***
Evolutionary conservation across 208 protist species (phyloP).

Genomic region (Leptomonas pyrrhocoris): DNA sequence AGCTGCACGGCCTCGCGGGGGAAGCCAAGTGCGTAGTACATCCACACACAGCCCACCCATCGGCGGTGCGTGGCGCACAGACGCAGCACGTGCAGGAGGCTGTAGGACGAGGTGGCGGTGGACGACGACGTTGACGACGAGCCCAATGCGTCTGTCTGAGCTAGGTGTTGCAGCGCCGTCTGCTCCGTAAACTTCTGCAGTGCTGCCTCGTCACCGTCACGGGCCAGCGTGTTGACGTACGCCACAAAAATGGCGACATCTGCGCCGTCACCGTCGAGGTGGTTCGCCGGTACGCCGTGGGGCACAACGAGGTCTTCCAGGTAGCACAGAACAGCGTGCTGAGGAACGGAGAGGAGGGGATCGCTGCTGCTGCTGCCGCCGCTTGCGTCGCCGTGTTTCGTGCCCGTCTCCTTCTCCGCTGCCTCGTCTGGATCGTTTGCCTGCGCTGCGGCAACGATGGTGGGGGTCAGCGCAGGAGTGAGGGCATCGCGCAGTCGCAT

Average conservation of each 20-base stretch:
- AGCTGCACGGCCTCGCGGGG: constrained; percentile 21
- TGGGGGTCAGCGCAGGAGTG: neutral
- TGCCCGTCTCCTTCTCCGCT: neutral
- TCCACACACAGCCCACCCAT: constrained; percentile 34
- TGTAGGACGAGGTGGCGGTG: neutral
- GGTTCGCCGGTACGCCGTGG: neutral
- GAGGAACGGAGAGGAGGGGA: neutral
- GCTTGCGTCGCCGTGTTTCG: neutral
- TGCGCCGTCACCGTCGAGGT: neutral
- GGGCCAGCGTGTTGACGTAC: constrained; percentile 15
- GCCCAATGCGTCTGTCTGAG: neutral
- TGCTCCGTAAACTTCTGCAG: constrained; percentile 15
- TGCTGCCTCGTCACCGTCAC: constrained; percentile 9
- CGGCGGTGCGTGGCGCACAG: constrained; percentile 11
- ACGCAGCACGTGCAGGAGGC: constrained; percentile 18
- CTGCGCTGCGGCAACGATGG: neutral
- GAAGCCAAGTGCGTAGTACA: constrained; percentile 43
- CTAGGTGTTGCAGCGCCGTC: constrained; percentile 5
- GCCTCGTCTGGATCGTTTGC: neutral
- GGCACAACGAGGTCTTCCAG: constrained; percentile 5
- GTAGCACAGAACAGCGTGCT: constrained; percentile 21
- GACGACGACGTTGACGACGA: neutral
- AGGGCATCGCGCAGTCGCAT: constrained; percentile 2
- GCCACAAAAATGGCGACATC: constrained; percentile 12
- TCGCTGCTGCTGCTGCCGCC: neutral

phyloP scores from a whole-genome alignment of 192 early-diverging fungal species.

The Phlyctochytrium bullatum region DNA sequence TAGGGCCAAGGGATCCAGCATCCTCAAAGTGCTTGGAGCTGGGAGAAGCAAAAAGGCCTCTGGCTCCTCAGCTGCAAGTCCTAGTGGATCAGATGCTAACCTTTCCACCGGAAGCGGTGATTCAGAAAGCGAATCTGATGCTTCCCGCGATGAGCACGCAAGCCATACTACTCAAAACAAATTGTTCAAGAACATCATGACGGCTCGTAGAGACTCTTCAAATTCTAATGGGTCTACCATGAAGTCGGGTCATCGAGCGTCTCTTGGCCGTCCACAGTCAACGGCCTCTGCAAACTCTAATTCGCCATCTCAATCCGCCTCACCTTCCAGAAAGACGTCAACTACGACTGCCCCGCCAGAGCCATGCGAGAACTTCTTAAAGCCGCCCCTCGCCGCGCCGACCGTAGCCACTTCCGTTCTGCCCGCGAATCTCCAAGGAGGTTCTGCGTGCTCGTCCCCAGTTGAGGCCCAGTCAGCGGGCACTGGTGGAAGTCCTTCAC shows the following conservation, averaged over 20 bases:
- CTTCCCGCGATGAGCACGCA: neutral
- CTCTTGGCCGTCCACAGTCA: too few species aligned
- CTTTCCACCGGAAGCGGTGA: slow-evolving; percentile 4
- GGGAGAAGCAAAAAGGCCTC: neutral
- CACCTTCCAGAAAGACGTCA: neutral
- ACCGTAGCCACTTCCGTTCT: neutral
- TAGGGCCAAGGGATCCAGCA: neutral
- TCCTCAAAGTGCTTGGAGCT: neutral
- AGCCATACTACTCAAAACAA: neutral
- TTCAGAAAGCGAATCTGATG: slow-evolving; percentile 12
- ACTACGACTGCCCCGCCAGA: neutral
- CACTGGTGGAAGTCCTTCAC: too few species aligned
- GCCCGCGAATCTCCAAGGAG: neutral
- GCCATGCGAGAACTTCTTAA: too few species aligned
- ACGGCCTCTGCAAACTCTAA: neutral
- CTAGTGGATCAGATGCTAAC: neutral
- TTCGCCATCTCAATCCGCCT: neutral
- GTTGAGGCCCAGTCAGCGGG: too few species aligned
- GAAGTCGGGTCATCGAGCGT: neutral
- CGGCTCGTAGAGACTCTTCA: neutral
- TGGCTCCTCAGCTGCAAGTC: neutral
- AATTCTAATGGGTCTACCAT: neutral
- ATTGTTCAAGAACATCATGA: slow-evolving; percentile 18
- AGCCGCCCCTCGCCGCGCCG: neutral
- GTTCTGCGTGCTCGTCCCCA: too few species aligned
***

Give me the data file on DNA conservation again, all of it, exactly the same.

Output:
Evolutionary conservation across 208 protist species (phyloP).

Genomic region (Leptomonas pyrrhocoris): DNA sequence AGCTGCACGGCCTCGCGGGGGAAGCCAAGTGCGTAGTACATCCACACACAGCCCACCCATCGGCGGTGCGTGGCGCACAGACGCAGCACGTGCAGGAGGCTGTAGGACGAGGTGGCGGTGGACGACGACGTTGACGACGAGCCCAATGCGTCTGTCTGAGCTAGGTGTTGCAGCGCCGTCTGCTCCGTAAACTTCTGCAGTGCTGCCTCGTCACCGTCACGGGCCAGCGTGTTGACGTACGCCACAAAAATGGCGACATCTGCGCCGTCACCGTCGAGGTGGTTCGCCGGTACGCCGTGGGGCACAACGAGGTCTTCCAGGTAGCACAGAACAGCGTGCTGAGGAACGGAGAGGAGGGGATCGCTGCTGCTGCTGCCGCCGCTTGCGTCGCCGTGTTTCGTGCCCGTCTCCTTCTCCGCTGCCTCGTCTGGATCGTTTGCCTGCGCTGCGGCAACGATGGTGGGGGTCAGCGCAGGAGTGAGGGCATCGCGCAGTCGCAT

Average conservation of each 20-base stretch:
- AGCTGCACGGCCTCGCGGGG: constrained; percentile 21
- TGGGGGTCAGCGCAGGAGTG: neutral
- TGCCCGTCTCCTTCTCCGCT: neutral
- TCCACACACAGCCCACCCAT: constrained; percentile 34
- TGTAGGACGAGGTGGCGGTG: neutral
- GGTTCGCCGGTACGCCGTGG: neutral
- GAGGAACGGAGAGGAGGGGA: neutral
- GCTTGCGTCGCCGTGTTTCG: neutral
- TGCGCCGTCACCGTCGAGGT: neutral
- GGGCCAGCGTGTTGACGTAC: constrained; percentile 15
- GCCCAATGCGTCTGTCTGAG: neutral
- TGCTCCGTAAACTTCTGCAG: constrained; percentile 15
- TGCTGCCTCGTCACCGTCAC: constrained; percentile 9
- CGGCGGTGCGTGGCGCACAG: constrained; percentile 11
- ACGCAGCACGTGCAGGAGGC: constrained; percentile 18
- CTGCGCTGCGGCAACGATGG: neutral
- GAAGCCAAGTGCGTAGTACA: constrained; percentile 43
- CTAGGTGTTGCAGCGCCGTC: constrained; percentile 5
- GCCTCGTCTGGATCGTTTGC: neutral
- GGCACAACGAGGTCTTCCAG: constrained; percentile 5
- GTAGCACAGAACAGCGTGCT: constrained; percentile 21
- GACGACGACGTTGACGACGA: neutral
- AGGGCATCGCGCAGTCGCAT: constrained; percentile 2
- GCCACAAAAATGGCGACATC: constrained; percentile 12
- TCGCTGCTGCTGCTGCCGCC: neutral

phyloP scores from a whole-genome alignment of 192 early-diverging fungal species.

The Phlyctochytrium bullatum region DNA sequence TAGGGCCAAGGGATCCAGCATCCTCAAAGTGCTTGGAGCTGGGAGAAGCAAAAAGGCCTCTGGCTCCTCAGCTGCAAGTCCTAGTGGATCAGATGCTAACCTTTCCACCGGAAGCGGTGATTCAGAAAGCGAATCTGATGCTTCCCGCGATGAGCACGCAAGCCATACTACTCAAAACAAATTGTTCAAGAACATCATGACGGCTCGTAGAGACTCTTCAAATTCTAATGGGTCTACCATGAAGTCGGGTCATCGAGCGTCTCTTGGCCGTCCACAGTCAACGGCCTCTGCAAACTCTAATTCGCCATCTCAATCCGCCTCACCTTCCAGAAAGACGTCAACTACGACTGCCCCGCCAGAGCCATGCGAGAACTTCTTAAAGCCGCCCCTCGCCGCGCCGACCGTAGCCACTTCCGTTCTGCCCGCGAATCTCCAAGGAGGTTCTGCGTGCTCGTCCCCAGTTGAGGCCCAGTCAGCGGGCACTGGTGGAAGTCCTTCAC shows the following conservation, averaged over 20 bases:
- CTTCCCGCGATGAGCACGCA: neutral
- CTCTTGGCCGTCCACAGTCA: too few species aligned
- CTTTCCACCGGAAGCGGTGA: slow-evolving; percentile 4
- GGGAGAAGCAAAAAGGCCTC: neutral
- CACCTTCCAGAAAGACGTCA: neutral
- ACCGTAGCCACTTCCGTTCT: neutral
- TAGGGCCAAGGGATCCAGCA: neutral
- TCCTCAAAGTGCTTGGAGCT: neutral
- AGCCATACTACTCAAAACAA: neutral
- TTCAGAAAGCGAATCTGATG: slow-evolving; percentile 12
- ACTACGACTGCCCCGCCAGA: neutral
- CACTGGTGGAAGTCCTTCAC: too few species aligned
- GCCCGCGAATCTCCAAGGAG: neutral
- GCCATGCGAGAACTTCTTAA: too few species aligned
- ACGGCCTCTGCAAACTCTAA: neutral
- CTAGTGGATCAGATGCTAAC: neutral
- TTCGCCATCTCAATCCGCCT: neutral
- GTTGAGGCCCAGTCAGCGGG: too few species aligned
- GAAGTCGGGTCATCGAGCGT: neutral
- CGGCTCGTAGAGACTCTTCA: neutral
- TGGCTCCTCAGCTGCAAGTC: neutral
- AATTCTAATGGGTCTACCAT: neutral
- ATTGTTCAAGAACATCATGA: slow-evolving; percentile 18
- AGCCGCCCCTCGCCGCGCCG: neutral
- GTTCTGCGTGCTCGTCCCCA: too few species aligned